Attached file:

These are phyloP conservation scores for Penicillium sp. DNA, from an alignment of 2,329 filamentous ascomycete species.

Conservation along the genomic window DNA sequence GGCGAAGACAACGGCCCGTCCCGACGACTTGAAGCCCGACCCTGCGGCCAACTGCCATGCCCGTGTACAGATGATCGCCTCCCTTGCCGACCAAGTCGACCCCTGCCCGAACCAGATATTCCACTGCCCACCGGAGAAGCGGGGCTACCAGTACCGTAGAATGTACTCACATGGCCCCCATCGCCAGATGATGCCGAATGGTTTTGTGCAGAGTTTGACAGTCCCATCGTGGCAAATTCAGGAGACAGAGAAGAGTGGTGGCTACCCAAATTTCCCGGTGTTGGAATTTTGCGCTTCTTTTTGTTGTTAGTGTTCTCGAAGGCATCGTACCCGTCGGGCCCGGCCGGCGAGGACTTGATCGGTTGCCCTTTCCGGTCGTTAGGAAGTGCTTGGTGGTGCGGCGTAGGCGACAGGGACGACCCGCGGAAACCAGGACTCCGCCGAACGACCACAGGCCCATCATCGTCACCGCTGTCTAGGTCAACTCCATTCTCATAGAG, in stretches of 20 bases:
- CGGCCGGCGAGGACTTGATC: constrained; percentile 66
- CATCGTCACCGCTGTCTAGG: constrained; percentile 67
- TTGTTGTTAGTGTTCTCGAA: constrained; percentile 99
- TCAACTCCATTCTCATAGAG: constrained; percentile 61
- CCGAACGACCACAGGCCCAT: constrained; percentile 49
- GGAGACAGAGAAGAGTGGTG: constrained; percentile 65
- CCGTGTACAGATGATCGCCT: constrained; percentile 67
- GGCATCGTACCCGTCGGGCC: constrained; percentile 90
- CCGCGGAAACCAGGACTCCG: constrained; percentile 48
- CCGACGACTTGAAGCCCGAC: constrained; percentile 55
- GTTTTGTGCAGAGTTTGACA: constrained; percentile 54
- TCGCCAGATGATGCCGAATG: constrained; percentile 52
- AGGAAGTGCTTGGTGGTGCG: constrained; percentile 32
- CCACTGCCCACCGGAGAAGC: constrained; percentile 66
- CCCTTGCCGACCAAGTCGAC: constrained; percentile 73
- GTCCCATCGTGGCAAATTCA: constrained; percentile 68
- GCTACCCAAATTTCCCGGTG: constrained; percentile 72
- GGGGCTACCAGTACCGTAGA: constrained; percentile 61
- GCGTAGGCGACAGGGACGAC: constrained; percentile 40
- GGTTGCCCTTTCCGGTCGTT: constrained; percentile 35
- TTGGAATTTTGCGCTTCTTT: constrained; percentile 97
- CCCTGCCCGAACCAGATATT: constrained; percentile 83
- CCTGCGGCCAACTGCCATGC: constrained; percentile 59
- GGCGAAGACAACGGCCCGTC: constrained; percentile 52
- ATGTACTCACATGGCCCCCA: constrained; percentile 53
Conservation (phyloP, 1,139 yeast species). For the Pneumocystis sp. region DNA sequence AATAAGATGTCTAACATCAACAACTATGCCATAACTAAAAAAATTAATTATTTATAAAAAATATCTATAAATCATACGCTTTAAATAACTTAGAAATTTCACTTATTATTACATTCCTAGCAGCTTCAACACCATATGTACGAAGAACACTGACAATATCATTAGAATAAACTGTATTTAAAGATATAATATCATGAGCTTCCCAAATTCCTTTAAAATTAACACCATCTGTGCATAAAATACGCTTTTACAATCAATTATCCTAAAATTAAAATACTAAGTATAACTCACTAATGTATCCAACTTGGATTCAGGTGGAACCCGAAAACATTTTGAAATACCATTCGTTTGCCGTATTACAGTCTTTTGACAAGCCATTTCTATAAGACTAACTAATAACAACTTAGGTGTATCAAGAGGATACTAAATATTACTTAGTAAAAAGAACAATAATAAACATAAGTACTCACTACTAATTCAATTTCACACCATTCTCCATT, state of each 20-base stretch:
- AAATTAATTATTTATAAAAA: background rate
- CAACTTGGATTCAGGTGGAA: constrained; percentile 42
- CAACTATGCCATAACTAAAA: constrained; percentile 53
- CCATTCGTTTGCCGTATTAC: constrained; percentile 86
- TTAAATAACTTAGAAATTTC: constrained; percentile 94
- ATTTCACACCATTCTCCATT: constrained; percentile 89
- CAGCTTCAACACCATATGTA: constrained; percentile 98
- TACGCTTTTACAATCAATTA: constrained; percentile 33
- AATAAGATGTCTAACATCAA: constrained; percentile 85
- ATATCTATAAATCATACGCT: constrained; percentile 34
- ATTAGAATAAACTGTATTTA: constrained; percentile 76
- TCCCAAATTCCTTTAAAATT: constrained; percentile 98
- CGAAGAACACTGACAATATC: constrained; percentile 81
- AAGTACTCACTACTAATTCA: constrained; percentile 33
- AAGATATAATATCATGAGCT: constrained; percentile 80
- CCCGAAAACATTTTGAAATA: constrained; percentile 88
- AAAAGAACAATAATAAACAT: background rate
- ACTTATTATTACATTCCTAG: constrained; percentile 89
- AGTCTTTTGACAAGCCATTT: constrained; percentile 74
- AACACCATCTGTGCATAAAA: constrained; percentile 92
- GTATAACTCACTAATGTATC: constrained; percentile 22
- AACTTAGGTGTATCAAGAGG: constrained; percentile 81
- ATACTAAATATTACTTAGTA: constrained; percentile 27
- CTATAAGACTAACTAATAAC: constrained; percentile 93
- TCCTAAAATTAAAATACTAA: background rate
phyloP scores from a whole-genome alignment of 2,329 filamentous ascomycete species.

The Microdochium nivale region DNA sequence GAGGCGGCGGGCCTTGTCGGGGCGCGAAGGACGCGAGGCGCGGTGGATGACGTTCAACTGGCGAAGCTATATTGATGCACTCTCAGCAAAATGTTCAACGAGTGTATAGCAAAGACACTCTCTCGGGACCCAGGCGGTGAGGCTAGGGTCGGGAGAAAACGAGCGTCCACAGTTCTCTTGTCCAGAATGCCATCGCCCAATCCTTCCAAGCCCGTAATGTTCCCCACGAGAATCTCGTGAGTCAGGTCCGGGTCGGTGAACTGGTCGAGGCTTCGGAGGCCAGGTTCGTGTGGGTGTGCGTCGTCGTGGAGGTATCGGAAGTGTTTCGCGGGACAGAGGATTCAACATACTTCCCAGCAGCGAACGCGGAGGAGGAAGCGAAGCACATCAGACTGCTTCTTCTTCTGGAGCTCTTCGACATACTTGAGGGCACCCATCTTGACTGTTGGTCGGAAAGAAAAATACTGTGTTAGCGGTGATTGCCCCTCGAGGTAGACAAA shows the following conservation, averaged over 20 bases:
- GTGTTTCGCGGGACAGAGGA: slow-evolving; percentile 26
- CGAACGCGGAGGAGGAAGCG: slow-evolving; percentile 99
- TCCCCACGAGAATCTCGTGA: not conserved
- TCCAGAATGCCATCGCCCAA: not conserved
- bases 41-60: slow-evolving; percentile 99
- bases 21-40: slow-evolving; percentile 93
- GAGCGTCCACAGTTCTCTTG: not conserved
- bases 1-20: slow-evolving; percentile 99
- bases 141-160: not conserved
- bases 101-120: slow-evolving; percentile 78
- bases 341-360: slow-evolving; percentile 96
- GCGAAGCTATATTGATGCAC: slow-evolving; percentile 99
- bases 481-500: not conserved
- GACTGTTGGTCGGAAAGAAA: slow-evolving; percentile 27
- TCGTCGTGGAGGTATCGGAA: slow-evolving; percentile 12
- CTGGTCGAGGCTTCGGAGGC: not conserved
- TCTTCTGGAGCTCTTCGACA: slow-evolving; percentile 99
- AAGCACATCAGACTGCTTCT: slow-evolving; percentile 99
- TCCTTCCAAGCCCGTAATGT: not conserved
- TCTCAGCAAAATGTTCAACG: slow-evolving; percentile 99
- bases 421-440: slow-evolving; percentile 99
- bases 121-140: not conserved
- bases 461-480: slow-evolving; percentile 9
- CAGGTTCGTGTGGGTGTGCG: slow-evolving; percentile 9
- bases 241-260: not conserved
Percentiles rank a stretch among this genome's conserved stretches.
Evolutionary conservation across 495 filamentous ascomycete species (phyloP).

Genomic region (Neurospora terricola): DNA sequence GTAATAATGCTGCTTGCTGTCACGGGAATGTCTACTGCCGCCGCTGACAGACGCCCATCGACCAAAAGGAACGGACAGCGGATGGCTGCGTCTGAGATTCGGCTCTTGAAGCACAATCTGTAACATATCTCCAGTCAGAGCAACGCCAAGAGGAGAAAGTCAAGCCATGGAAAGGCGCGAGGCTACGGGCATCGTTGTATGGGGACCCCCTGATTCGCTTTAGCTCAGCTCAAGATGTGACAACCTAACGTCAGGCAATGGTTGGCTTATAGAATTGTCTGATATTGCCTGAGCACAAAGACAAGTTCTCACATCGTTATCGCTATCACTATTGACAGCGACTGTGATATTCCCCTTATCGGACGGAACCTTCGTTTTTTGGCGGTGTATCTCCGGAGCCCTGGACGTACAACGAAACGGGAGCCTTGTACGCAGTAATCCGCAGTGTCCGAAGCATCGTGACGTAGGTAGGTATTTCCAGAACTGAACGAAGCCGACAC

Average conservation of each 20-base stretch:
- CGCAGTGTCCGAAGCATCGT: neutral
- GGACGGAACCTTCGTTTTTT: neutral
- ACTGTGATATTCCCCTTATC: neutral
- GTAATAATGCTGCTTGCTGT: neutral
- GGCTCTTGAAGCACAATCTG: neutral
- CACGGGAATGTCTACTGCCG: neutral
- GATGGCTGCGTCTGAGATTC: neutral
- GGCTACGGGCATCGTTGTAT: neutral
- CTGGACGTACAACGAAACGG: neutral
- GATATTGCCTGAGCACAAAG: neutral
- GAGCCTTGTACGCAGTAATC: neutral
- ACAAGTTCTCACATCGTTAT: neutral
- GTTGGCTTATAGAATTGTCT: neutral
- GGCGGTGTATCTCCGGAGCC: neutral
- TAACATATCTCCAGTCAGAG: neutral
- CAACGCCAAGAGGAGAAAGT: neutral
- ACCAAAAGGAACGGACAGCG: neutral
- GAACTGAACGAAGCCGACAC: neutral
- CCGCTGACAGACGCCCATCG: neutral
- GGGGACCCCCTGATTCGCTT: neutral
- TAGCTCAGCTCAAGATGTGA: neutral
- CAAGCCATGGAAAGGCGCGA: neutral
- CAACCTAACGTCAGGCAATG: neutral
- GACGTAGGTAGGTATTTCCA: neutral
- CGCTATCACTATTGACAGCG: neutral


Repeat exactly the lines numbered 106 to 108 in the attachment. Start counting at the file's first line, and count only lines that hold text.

- CAAGCCATGGAAAGGCGCGA: neutral
- CAACCTAACGTCAGGCAATG: neutral
- GACGTAGGTAGGTATTTCCA: neutral